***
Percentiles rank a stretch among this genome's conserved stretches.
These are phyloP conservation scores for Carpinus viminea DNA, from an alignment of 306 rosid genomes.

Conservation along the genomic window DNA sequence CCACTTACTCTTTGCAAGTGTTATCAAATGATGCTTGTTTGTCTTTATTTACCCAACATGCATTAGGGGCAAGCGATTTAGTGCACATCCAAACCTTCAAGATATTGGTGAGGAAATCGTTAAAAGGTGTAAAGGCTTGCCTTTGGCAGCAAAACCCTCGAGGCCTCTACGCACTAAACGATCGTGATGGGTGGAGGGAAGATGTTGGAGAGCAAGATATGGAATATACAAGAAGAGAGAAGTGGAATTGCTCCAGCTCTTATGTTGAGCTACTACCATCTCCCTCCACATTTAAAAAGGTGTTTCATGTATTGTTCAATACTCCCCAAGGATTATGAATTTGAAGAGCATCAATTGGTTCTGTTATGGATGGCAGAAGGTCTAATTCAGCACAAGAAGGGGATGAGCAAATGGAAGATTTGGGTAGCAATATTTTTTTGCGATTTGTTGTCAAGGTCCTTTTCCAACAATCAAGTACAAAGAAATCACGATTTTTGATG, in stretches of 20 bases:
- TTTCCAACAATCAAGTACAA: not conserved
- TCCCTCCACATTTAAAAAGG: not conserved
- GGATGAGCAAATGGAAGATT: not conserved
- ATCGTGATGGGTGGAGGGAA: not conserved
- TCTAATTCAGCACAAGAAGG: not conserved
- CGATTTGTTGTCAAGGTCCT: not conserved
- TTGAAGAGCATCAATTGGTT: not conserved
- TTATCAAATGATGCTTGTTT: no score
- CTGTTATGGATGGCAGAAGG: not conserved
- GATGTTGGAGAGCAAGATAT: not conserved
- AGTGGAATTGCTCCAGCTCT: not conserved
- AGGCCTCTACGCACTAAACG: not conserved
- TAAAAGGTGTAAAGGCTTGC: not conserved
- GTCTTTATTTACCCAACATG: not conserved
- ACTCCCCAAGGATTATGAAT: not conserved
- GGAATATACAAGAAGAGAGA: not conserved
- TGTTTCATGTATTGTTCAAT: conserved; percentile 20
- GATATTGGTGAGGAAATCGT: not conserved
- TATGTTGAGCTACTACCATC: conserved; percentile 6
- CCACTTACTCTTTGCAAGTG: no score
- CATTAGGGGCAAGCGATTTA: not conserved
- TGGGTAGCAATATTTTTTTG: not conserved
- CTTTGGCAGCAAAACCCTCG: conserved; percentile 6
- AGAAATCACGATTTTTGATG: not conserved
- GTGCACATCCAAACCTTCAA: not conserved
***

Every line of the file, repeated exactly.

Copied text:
Percentiles rank a stretch among this genome's conserved stretches.
These are phyloP conservation scores for Carpinus viminea DNA, from an alignment of 306 rosid genomes.

Conservation along the genomic window DNA sequence CCACTTACTCTTTGCAAGTGTTATCAAATGATGCTTGTTTGTCTTTATTTACCCAACATGCATTAGGGGCAAGCGATTTAGTGCACATCCAAACCTTCAAGATATTGGTGAGGAAATCGTTAAAAGGTGTAAAGGCTTGCCTTTGGCAGCAAAACCCTCGAGGCCTCTACGCACTAAACGATCGTGATGGGTGGAGGGAAGATGTTGGAGAGCAAGATATGGAATATACAAGAAGAGAGAAGTGGAATTGCTCCAGCTCTTATGTTGAGCTACTACCATCTCCCTCCACATTTAAAAAGGTGTTTCATGTATTGTTCAATACTCCCCAAGGATTATGAATTTGAAGAGCATCAATTGGTTCTGTTATGGATGGCAGAAGGTCTAATTCAGCACAAGAAGGGGATGAGCAAATGGAAGATTTGGGTAGCAATATTTTTTTGCGATTTGTTGTCAAGGTCCTTTTCCAACAATCAAGTACAAAGAAATCACGATTTTTGATG, in stretches of 20 bases:
- TTTCCAACAATCAAGTACAA: not conserved
- TCCCTCCACATTTAAAAAGG: not conserved
- GGATGAGCAAATGGAAGATT: not conserved
- ATCGTGATGGGTGGAGGGAA: not conserved
- TCTAATTCAGCACAAGAAGG: not conserved
- CGATTTGTTGTCAAGGTCCT: not conserved
- TTGAAGAGCATCAATTGGTT: not conserved
- TTATCAAATGATGCTTGTTT: no score
- CTGTTATGGATGGCAGAAGG: not conserved
- GATGTTGGAGAGCAAGATAT: not conserved
- AGTGGAATTGCTCCAGCTCT: not conserved
- AGGCCTCTACGCACTAAACG: not conserved
- TAAAAGGTGTAAAGGCTTGC: not conserved
- GTCTTTATTTACCCAACATG: not conserved
- ACTCCCCAAGGATTATGAAT: not conserved
- GGAATATACAAGAAGAGAGA: not conserved
- TGTTTCATGTATTGTTCAAT: conserved; percentile 20
- GATATTGGTGAGGAAATCGT: not conserved
- TATGTTGAGCTACTACCATC: conserved; percentile 6
- CCACTTACTCTTTGCAAGTG: no score
- CATTAGGGGCAAGCGATTTA: not conserved
- TGGGTAGCAATATTTTTTTG: not conserved
- CTTTGGCAGCAAAACCCTCG: conserved; percentile 6
- AGAAATCACGATTTTTGATG: not conserved
- GTGCACATCCAAACCTTCAA: not conserved